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Majhen, D. Adenoviruses. Encyclopedia. Available online: https://encyclopedia.pub/entry/15219 (accessed on 21 June 2024).
Majhen D. Adenoviruses. Encyclopedia. Available at: https://encyclopedia.pub/entry/15219. Accessed June 21, 2024.
Majhen, Dragomira. "Adenoviruses" Encyclopedia, https://encyclopedia.pub/entry/15219 (accessed June 21, 2024).
Majhen, D. (2021, October 21). Adenoviruses. In Encyclopedia. https://encyclopedia.pub/entry/15219
Majhen, Dragomira. "Adenoviruses." Encyclopedia. Web. 21 October, 2021.
Adenoviruses
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Adenoviruses represent exceptional candidates for wide-ranging therapeutic applications, from vectors for gene therapy to oncolytics for cancer treatments. The first ever commercial gene therapy medicine was based on a recombinant adenovirus vector, while most recently, adenoviral vectors have proven critical as vaccine platforms in effectively controlling the global coronavirus pandemic.

adenovirus endocytosis vectors gene therapy

1. Introduction

Adenoviruses (AdVs) can cause mild health problems, like acute respiratory, gastrointestinal, and ocular infections, but have no oncogenic potential in humans [1]. To ensure viral progeny, AdVs need to efficiently infect permissive cells that will enable both adenoviral entry and replication of DNA. The life cycle of AdVs can be simply divided into several stages: binding to a receptor expressed on a cell surface, entry into the cell by endocytosis, endosomal escape, trafficking through the cytoplasm, and docking at the nuclear pore complex (NPC), followed by nuclear entry of the adenoviral genome. Once adenoviral DNA enters the nucleus, expression of early and late genes allows assembly of new viral particles and their release from the host cell is enabled.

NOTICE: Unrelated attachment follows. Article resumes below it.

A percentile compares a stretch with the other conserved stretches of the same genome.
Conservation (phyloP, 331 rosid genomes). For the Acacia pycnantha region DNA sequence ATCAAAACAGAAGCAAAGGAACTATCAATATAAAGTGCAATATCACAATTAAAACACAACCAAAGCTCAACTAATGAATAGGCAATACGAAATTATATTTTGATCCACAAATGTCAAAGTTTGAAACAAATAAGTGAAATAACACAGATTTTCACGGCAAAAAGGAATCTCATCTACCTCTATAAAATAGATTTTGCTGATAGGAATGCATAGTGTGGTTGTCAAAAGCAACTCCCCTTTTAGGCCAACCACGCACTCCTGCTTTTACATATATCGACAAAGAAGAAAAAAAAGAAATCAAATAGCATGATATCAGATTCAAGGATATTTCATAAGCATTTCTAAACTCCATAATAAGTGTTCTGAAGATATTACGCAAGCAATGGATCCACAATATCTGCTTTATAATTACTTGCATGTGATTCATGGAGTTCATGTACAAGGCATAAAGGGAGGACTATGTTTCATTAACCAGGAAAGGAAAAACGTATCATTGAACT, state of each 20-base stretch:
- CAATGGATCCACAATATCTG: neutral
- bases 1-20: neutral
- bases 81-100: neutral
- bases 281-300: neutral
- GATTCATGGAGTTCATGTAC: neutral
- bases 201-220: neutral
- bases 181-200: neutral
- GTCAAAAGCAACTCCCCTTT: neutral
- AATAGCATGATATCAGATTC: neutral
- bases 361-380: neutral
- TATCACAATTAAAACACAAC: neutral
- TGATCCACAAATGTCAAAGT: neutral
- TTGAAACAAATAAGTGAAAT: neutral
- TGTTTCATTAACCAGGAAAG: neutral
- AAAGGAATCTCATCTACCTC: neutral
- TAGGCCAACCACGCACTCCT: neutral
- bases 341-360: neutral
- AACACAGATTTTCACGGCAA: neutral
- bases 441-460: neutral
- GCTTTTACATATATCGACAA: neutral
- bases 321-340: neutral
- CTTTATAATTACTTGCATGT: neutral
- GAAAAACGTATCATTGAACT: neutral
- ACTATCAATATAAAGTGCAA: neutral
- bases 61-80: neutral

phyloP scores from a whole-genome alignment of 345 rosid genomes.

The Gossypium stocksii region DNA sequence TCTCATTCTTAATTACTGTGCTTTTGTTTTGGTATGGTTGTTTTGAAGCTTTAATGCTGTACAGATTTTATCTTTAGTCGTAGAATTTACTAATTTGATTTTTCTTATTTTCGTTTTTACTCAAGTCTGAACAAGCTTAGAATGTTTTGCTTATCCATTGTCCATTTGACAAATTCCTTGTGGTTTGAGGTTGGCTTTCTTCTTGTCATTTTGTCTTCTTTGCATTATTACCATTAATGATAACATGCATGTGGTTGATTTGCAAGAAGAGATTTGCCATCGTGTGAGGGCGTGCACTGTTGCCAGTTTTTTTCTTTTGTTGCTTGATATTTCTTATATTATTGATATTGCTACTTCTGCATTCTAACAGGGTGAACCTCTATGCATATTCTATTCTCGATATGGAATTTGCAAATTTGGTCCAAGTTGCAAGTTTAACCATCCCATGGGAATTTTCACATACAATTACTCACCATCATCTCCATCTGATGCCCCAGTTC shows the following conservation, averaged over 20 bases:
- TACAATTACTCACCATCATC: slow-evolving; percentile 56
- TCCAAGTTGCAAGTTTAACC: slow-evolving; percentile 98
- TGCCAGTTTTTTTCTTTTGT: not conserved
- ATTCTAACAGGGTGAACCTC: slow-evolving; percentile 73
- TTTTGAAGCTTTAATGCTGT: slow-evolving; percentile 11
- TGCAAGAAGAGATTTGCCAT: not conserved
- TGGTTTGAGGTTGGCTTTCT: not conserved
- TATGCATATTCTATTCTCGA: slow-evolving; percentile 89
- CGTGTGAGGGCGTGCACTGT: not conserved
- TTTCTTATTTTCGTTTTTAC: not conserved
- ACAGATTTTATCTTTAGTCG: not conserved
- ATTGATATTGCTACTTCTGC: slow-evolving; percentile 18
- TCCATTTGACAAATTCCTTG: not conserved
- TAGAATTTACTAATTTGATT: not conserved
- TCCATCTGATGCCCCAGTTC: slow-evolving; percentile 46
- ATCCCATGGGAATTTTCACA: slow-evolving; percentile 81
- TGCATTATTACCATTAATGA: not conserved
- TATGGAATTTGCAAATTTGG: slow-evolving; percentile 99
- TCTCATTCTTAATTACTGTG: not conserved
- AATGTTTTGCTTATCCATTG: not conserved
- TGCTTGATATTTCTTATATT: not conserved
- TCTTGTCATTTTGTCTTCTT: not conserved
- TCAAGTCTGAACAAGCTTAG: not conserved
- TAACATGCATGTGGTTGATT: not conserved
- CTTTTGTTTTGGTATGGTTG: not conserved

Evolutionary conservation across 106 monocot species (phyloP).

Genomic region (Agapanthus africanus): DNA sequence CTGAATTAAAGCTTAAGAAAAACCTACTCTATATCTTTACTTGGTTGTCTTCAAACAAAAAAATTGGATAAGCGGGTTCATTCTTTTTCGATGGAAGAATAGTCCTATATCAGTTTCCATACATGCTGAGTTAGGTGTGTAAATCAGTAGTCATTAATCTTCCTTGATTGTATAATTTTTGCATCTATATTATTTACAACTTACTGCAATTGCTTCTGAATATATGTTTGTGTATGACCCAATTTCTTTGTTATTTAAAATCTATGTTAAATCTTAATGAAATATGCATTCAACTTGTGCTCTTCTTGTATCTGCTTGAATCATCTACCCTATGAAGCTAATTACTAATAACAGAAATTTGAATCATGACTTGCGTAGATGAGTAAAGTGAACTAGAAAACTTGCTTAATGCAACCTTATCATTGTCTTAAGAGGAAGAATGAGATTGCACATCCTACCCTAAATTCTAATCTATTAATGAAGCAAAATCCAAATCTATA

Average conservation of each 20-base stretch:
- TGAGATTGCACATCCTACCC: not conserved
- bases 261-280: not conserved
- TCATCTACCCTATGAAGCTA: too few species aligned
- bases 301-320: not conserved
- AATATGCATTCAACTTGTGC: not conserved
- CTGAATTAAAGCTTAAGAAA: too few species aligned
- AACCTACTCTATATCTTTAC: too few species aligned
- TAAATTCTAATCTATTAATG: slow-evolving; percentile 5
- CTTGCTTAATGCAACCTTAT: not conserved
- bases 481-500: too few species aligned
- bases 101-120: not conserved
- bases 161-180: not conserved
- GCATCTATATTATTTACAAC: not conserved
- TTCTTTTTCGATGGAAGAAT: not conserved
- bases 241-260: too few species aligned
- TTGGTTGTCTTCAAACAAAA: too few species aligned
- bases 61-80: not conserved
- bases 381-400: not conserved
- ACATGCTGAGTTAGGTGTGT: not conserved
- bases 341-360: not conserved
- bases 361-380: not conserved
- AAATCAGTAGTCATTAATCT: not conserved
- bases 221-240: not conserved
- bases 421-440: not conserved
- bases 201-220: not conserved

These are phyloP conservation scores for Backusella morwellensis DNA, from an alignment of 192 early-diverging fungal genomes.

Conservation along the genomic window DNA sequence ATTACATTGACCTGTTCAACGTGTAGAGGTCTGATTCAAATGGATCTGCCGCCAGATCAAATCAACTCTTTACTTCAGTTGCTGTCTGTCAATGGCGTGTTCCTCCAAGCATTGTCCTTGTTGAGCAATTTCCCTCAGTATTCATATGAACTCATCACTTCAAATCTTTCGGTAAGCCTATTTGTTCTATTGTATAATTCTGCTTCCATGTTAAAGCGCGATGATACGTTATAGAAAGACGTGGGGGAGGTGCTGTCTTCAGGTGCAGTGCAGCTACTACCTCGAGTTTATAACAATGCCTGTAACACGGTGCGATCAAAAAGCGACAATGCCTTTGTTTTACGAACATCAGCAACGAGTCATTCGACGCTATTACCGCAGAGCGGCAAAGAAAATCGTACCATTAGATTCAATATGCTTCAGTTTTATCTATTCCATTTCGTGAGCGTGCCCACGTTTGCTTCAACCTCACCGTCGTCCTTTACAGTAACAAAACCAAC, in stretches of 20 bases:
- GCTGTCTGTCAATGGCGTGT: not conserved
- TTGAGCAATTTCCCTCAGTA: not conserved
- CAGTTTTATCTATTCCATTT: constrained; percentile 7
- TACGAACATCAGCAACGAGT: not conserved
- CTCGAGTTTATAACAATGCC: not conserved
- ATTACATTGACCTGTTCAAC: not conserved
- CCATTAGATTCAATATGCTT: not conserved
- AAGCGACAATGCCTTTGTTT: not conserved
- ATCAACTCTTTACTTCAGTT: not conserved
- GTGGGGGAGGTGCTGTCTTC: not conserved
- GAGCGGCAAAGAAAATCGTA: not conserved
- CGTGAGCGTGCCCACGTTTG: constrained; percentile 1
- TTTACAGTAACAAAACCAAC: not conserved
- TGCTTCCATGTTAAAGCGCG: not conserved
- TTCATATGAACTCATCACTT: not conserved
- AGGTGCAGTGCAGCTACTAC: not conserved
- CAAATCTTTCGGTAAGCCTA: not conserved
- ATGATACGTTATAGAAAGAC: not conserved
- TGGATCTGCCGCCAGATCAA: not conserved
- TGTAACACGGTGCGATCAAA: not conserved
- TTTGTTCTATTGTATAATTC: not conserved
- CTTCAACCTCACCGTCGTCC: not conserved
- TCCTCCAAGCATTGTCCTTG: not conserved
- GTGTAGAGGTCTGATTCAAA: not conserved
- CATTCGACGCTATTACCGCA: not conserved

Thanks to their features, like the relative ease with which their genome can be modified as well as relative tolerance towards genetic manipulation, AdVs have been recognized as promising vectors for gene transfer. Today, according to the Wiley database on Gene Therapy Trials Worldwide, AdVs present 17.5% of vectors used in gene therapy clinical trials (https://a873679.fmphost.com/fmi/webd/GTCT; accessed on 10 August 2021). The first ever commercial gene therapy medicine was recombinant adenovirus encoding human p53 tumor suppressor gene, Gendicine, registered for the treatment of head and neck cancers on the market in China [2]. Besides being vectors for gene transfer, AdVs are widely used as vectors for vaccination. Numerous AdV vaccine candidates for treating infectious diseases and cancer are under investigation, with the most important milestone being achieved when European Medicines Agency recently approved three AdV-vector-based vaccines: one against Ebola (Zabdeno; Ad26.ZEBOV [3]) and two against Covid-19 (ChAdOx1 nCoV-19 [4] and Ad26.COV2.S [5]), demonstrating the efficacy of AdV-based vaccines as tools for controlling pandemic outbreaks.